who, while remaining fully divine, became also fully human, and died in atonement for our sins and our sinfulness, and who was not created but begotten
Holy Spirit
who inspires us (and has inspired the prophets of all ages, including the human writers of the Bible) and prays in us; and who was neither created nor begotten, but proceeding

See my tabular presentation of this to see the structure of it.

Things that I consider to be attributes of God include:

Our relationship with God

The ways in which God relates to us include as Creator, Saviour and Preserver, which can be seen as characterizing God as Father, Son, and Holy Spirit, although, the Trinity being undivided, I would not really divide the rôles in this manner. Although many try to keep these ideas simple (and there is somethign to be said for that) they are also ideas of fascinating complexity and great depth, and I've started to look into them with reading and writing.


I believe that God was not created, and that He created all that is. I'm not a ``literal creationist''; it looks to me like He set things up such that life develops through evolution. I don't think that our consciousness could arise in an evolutionary system in which it was not provided for, but that from a given start, a particular range of possible states may be reached, and that therefore our consciousness must have been provided for in the way the initial creation was set up. I consider this to be one of my most important original ideas, and was very excited when I first thought of it, although now it seems very natural. The logic of the relationship between Creator and creatures is an area that fascinates me (developing partly as a spin-off from my PhD work on towers of levels of meaning) and I wrote an article for a discussion list, called The significant non-emergence of self-awareness.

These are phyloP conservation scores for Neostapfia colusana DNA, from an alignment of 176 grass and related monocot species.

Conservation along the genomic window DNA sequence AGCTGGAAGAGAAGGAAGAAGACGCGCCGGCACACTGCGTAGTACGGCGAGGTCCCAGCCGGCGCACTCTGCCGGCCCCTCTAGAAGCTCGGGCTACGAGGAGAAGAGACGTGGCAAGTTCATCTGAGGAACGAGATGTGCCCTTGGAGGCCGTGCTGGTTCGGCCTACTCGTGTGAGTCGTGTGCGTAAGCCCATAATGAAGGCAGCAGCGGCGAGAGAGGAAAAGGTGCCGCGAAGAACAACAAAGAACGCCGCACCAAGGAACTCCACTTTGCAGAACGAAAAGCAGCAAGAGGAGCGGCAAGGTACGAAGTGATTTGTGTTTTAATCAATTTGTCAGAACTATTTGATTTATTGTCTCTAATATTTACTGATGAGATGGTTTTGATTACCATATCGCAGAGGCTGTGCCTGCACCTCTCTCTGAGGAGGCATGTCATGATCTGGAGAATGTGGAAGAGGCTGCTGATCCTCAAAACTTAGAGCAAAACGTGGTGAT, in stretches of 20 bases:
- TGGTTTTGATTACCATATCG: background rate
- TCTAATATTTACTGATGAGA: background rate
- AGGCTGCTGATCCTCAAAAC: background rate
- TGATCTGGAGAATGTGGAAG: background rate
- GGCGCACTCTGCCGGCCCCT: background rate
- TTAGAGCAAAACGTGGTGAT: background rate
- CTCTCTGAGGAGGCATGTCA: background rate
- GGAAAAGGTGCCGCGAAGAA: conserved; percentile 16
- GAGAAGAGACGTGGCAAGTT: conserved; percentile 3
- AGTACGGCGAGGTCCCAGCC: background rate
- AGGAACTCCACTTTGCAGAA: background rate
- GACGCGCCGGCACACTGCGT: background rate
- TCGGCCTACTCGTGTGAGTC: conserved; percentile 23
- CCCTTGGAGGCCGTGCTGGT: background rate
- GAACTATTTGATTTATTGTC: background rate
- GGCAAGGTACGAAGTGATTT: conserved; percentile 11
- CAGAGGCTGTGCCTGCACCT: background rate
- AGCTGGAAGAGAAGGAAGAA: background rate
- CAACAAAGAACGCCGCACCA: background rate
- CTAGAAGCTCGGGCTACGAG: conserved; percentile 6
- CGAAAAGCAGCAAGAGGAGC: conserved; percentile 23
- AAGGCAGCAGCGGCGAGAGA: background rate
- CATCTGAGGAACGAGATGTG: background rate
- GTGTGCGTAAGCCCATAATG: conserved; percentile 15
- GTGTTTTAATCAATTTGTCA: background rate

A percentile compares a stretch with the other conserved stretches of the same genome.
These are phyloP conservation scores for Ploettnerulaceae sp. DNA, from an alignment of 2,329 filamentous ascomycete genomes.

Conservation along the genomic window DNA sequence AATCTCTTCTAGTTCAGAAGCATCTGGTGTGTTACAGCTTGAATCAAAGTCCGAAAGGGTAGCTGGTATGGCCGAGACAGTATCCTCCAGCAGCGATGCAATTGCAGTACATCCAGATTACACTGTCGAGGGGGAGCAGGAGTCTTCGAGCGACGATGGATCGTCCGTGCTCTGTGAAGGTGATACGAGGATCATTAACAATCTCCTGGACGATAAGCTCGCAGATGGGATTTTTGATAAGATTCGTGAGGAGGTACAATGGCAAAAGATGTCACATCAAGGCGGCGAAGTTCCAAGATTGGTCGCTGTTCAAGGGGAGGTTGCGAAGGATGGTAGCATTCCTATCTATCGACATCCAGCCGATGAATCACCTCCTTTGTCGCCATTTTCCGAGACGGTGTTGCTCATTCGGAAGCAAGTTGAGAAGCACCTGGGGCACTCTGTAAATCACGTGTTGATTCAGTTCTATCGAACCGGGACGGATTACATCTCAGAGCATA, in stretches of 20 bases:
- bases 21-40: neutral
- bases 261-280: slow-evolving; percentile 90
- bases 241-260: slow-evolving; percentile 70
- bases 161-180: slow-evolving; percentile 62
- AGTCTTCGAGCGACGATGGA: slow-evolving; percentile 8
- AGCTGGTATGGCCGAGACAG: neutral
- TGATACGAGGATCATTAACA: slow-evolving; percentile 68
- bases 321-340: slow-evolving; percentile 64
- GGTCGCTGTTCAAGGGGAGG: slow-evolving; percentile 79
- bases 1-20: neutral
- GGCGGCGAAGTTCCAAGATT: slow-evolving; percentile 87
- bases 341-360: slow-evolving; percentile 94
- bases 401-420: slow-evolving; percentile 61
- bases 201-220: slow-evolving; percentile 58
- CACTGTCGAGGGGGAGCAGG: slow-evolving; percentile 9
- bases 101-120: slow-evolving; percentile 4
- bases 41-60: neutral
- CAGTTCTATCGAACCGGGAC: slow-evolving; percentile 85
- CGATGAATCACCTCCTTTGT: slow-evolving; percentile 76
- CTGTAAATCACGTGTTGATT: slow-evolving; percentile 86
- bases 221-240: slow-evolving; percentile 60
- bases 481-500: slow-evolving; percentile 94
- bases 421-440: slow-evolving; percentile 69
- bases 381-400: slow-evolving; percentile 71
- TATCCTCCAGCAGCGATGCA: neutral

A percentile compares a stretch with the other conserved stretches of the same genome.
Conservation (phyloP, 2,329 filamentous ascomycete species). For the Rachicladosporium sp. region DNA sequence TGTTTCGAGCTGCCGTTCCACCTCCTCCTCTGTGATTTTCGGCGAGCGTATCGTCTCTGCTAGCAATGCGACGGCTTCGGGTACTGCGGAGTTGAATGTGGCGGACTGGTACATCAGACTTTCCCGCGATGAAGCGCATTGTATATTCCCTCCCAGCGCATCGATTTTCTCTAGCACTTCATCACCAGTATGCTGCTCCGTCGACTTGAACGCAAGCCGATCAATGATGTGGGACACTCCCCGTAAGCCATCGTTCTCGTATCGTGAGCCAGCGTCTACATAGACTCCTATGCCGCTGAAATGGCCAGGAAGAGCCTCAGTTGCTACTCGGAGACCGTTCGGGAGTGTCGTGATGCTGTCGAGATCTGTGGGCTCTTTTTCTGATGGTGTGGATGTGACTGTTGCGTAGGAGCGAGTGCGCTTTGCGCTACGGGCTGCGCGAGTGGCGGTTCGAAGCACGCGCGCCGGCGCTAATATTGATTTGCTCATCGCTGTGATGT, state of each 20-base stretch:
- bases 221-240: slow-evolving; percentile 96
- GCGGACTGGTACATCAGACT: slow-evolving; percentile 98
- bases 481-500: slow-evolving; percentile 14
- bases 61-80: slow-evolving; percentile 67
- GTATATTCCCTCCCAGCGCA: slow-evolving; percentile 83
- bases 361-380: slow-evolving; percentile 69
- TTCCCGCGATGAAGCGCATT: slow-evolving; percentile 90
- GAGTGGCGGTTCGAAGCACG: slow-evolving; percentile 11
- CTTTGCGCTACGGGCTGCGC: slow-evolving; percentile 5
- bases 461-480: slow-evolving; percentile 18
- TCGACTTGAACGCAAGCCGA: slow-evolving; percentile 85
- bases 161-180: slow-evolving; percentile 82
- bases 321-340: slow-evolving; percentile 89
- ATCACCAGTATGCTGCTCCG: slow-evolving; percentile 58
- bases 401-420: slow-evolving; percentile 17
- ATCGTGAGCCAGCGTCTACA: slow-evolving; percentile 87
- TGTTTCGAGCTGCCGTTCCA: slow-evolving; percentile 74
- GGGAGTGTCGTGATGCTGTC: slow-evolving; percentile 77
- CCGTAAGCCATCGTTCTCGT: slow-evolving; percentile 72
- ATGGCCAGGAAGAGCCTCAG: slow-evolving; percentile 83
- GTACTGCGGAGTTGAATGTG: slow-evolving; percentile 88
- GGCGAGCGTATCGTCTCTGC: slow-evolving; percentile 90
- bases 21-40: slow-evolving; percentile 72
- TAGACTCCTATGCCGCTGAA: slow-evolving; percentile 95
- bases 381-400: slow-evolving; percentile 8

I believe that salvation is by faith, not by works, but would prefer to say that it is by grace. Let's look at those in more detail:

This is our response to God's grace: that we believe in Him who He has sent, and that this belief is not as hearers only, but that we keep his commands.
Good that we do of our own ability is not able to compensate for our sinfulness; we are saved by God's action, not ours, as we are not ourselves capable of living up to the standards of the Kingdom of Heaven. However, living faith will lead us into doing good works.
This is a collective term for God's gifts to us; the highest points of grace are the creation of the universe, the incarnation of Christ, and the sending of the Holy Spirit. There are many other gifts in grace; each person who becomes a Christian does so through an act of God's grace as well as through an act of their faith (the latter is possible only because of the former).


I believe that God dwells, works, and suffers and in and with His people, through his Creation of all that we are, the Incarnation of Yeshua the Messiah, and the sending of His Holy Spirit.

[John's Christianity page]
John C. G. Sturdy